It’s a good day when the Seventh Circuit hands you a First Amendment win. It’s an even better day when Judge Posner writes the opinion. And he did just that today when the Seventh Circuit ruled in Zamecnik v. Indian Prairie School District, that Neuqua Valley High School in Naperville, Illinois violated the First Amendment rights of two students by prohibiting them from sharing their views opposing homosexual conduct. Here’s a brief background on the case:
In April 2006, Heidi Zamecnik, a student at Neuqua Valley High School in Naperville, wore a T-shirt to school with the message “Be Happy, Not Gay.” She wore the shirt because the school permitted other students the previous day to wear shirts showing support for homosexual behavior as part of the “Day of Silence,” an event promoted by the Gay, Lesbian, Straight Education Network.
Even though Zamecnik’s shirt caused no disruptions, the school’s dean demanded later that day that she remove it or be sent home for the day. After speaking with Zamecnik’s mother by phone, all agreed to change the shirt to read, “Be Happy, Be Straight.” However, the dean did not abide by the agreement and instead had a female counselor cross the words “Not Gay” off Zamecnik’s shirt so it simply read “Be Happy.”
Alex Nuxoll, another student at Neuqua Valley High School, desired to express his perspective in similar fashion throughout the same year, including the school day following the “Day of Silence.”
In ruling for the students, Judge Posner writes:
Thus a school that permits advocacy of the rights of homosexual students cannot be allowed to stifle criticism of homosexuality. The school argued (and still argues) that banning “Be Happy, Not Gay” was just a matter of protecting the “rights” of the students against whom derogatory comments are directed. But people in our society do not have a legal right to prevent criticism of their beliefs or even their way of life. . . . Although tolerance of homosexuality has grown, gay marriage remains highly controversial. Today’s high school students may soon find themselves, as voters, asked to vote on whether to approve gay marriage, or to vote for candidates who approve of it, or ones who disapprove.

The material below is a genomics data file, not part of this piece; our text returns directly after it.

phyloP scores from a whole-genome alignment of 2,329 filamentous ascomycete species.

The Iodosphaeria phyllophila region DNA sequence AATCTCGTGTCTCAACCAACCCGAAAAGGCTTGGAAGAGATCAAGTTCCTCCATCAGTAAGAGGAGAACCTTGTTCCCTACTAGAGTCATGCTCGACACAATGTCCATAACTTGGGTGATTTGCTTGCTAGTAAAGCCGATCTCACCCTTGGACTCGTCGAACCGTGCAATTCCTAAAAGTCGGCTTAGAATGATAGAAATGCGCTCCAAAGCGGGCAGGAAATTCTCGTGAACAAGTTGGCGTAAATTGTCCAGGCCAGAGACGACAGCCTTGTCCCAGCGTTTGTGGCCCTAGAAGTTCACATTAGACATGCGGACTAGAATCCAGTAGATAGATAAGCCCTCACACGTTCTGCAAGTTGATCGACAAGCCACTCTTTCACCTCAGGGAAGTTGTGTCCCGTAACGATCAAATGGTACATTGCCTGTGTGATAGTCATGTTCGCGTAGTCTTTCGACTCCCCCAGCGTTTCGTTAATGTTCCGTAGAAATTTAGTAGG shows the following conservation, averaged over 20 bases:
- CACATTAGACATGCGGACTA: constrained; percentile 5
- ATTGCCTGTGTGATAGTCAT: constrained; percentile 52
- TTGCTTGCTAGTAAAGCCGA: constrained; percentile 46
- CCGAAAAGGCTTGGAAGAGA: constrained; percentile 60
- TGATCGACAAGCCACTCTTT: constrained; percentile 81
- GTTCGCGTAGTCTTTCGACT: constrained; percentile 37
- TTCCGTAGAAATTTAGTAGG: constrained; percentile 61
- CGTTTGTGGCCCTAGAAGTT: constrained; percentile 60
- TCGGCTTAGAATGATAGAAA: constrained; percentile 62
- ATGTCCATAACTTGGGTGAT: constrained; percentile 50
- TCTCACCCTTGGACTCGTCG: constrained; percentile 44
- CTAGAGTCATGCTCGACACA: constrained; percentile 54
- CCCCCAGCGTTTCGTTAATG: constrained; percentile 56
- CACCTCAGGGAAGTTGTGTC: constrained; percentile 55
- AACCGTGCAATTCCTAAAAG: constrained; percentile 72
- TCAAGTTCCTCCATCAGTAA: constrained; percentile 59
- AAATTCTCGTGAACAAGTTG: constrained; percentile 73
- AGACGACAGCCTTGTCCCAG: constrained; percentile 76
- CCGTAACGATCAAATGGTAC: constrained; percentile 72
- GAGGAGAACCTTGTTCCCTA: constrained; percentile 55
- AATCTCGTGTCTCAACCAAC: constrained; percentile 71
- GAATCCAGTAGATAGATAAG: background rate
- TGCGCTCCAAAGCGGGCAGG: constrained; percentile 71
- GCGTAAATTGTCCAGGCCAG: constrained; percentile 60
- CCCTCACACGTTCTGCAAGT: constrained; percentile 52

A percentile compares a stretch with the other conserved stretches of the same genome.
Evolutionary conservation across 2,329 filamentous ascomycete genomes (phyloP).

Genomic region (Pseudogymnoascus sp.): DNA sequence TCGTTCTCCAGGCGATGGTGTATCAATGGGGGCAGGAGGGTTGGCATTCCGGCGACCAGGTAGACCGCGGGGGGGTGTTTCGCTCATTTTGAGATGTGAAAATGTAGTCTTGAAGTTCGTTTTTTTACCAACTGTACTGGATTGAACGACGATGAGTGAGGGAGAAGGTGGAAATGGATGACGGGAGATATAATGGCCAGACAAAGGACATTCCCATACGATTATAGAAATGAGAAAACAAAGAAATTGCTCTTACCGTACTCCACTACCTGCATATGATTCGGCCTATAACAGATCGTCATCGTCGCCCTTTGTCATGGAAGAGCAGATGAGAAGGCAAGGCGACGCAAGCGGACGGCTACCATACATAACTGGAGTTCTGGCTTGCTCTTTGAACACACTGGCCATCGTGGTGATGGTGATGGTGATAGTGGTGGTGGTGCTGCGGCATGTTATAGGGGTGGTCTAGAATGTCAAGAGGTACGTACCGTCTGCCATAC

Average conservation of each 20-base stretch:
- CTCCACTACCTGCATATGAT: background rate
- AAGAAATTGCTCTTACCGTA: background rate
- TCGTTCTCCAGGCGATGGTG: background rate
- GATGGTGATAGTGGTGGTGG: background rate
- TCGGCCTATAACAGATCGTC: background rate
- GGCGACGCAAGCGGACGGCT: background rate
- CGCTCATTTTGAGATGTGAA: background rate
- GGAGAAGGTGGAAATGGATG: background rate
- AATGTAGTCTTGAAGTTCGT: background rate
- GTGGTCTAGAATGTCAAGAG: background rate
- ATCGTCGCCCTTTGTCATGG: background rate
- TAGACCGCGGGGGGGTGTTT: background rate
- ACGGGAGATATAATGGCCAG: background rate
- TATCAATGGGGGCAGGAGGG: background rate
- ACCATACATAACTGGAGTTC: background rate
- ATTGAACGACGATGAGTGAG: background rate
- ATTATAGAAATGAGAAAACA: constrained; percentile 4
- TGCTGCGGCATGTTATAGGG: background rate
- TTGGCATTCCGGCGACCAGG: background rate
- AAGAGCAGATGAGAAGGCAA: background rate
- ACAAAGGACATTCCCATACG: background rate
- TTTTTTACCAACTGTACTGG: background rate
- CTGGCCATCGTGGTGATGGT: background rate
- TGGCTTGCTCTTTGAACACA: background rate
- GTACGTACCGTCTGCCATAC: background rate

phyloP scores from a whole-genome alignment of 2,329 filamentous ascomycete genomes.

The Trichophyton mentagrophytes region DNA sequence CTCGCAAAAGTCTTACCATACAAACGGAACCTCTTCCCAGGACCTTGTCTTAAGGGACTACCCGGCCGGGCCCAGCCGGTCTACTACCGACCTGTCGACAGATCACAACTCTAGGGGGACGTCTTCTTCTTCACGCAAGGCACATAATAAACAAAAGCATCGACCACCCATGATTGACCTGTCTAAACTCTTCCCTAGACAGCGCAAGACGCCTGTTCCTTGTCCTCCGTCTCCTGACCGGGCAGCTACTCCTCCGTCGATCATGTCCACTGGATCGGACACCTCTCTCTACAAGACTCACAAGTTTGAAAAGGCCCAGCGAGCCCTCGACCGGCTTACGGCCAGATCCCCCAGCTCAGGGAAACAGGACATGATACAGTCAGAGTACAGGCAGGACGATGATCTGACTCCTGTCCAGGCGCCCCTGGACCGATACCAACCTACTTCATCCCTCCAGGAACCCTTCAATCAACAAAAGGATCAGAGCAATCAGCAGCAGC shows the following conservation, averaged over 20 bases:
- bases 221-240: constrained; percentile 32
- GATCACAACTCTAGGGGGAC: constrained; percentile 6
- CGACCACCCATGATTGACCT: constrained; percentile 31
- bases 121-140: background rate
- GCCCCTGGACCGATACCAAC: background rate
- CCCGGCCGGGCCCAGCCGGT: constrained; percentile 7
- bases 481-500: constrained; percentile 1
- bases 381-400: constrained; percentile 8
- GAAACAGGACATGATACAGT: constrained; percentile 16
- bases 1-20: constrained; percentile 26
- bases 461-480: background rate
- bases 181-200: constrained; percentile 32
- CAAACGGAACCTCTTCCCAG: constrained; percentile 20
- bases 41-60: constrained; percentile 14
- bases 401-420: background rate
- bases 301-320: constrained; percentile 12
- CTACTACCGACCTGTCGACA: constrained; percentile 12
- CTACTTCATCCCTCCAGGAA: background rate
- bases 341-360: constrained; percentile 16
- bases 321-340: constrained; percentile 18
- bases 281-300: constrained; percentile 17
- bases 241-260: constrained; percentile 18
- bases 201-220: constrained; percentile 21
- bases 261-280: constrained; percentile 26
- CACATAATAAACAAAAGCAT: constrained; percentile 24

After discussing other cases in which secondary schools have banned student speech, Judge Posner writes:
These cases, more extreme than ours, do not establish a generalized “hurt feelings” defense to a high school’s violation of the First Amendment rights of its students. “A particular form of harassment or intimidation can be regulated . . . only if . . . the speech at issue gives rise to a well-founded fear of disruption or interference with the rights of others.” Sypniewski v. Warren Hills Regional Bd. of Education, 307 F.3d 243, 264-65 (3d Cir. 2002). The same court, in Saxe v. State College Area School District, 240 F.3d 200, 209 (3d Cir. 2001), found “little basis for the District Court’s sweeping assertion that ‘harassment’—at least when it consists of speech targeted solely on the basis of its expressive content—’has never been considered to be protected activity under the First Amendment.’ Such a categorical rule is without precedent in the decisions of the Supreme Court or this Court, and it belies the very real tension between antiharassment laws and the Constitution’s guarantee of freedom of speech.”
In other words, only severe, pervasive, and objectively unreasonable harassment is sanctionable by schools, as we’ve argued before in university speech code cases. This is a good win for high school student speech and one that will also impact college campuses in Illinois, Indiana and Wisconsin.